Sunday, December 26, 2010

Lost Tradition: Ngay Gio

My country is not that big, but because of the war,  we often were terrorized by the communists when going from city to city. That was why I did not get to see or know many of my relatives.  I only knew a few of them that lived in the same village.  I think I was closer to my village neighbors than my own uncles, aunts and cousins.  I was able to see my father's side of the family once a year for we had a day called "Ngay Gio".  It's like a family reunion only we got together to remember our ancestors, our love ones who were dead.

Every year, on that particular day, most of my father's family members, near or far, all tried to come to our home because the Le Cemetery was in the same village where we lived.  My father's uncle, Le Van An, who was a Bishop from Long Khanh City, would also come home to the village to celebrate a Mass there at the cemetery.

This was about the only time of the year I saw my relatives who lived far outside my village.  After these few days were over,  we parted ways and promised to see each other again next year.  I was too young to remember  anybody.  Years later when the war became too intense to travel and the village became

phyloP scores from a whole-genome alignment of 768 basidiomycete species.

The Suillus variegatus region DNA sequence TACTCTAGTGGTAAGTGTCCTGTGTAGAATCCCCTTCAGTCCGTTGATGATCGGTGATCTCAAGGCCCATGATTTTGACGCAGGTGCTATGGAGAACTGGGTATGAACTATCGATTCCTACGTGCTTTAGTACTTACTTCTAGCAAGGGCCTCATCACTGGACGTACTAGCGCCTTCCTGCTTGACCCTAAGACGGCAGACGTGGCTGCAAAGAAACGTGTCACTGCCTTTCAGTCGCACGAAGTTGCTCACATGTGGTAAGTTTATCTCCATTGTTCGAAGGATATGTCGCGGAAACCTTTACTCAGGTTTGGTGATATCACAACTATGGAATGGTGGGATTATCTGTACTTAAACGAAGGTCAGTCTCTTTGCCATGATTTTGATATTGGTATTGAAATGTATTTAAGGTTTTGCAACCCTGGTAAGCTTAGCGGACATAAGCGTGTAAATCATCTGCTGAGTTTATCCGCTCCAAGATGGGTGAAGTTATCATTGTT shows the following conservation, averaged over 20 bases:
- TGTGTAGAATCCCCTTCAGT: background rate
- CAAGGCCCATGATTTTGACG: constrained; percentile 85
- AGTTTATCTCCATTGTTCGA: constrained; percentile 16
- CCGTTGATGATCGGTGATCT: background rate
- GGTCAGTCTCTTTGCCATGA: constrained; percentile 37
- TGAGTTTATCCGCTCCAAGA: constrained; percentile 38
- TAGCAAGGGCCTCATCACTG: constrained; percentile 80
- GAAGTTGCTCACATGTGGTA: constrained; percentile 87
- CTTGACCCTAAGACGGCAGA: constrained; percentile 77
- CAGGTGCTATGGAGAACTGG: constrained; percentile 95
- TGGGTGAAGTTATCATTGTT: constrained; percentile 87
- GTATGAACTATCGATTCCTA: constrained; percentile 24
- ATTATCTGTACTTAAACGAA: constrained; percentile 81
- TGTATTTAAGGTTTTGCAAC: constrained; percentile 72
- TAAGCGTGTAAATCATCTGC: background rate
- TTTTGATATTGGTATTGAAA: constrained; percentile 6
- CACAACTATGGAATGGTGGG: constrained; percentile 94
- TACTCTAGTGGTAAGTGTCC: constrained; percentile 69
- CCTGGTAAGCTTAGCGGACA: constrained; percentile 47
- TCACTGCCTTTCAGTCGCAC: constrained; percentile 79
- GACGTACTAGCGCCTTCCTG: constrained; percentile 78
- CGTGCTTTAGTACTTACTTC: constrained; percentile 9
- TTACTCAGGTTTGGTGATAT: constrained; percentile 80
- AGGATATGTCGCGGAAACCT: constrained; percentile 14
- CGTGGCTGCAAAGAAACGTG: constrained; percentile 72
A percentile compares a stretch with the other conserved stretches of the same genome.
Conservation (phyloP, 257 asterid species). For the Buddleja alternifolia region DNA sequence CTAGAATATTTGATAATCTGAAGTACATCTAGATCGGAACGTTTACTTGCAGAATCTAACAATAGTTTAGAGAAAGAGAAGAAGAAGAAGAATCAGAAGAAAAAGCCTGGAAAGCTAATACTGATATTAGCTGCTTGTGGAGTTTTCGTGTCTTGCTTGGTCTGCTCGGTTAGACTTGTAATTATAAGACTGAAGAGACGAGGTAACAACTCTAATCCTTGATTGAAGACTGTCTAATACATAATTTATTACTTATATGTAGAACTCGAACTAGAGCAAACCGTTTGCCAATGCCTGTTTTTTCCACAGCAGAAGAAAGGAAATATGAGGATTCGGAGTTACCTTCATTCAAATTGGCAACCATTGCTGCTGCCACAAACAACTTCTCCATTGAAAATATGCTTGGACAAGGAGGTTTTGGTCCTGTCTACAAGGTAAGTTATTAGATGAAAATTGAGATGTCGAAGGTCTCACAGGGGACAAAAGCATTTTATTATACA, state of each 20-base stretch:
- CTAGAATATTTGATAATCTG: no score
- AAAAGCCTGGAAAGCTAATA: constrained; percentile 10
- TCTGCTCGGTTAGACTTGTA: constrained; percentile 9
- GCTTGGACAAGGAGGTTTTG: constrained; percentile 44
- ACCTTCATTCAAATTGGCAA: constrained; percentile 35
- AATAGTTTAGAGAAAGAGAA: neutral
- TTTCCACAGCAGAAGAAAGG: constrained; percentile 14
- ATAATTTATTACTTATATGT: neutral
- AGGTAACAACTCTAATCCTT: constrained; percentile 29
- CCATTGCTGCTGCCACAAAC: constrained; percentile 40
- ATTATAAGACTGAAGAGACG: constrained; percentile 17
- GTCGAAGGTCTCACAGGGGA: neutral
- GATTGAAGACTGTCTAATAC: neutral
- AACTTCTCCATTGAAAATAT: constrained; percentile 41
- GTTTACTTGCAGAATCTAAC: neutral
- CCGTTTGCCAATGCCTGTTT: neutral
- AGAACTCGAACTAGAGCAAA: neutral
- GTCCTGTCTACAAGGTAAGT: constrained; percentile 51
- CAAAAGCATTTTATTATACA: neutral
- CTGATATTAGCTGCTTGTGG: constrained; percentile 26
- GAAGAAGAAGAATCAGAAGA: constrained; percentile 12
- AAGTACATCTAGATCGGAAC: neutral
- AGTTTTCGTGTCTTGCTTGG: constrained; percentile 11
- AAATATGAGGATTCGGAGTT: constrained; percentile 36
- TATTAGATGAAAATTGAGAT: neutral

more dangerous for relatives to visit, that celebration could no longer being honored; therefore, my chance of knowing any family members was even less than before.

Now, so many of my relatives I will never see. I left them behind in Viet Nam along with my family's property, our possessions, and our beloved cemetery with its cherished tradition.

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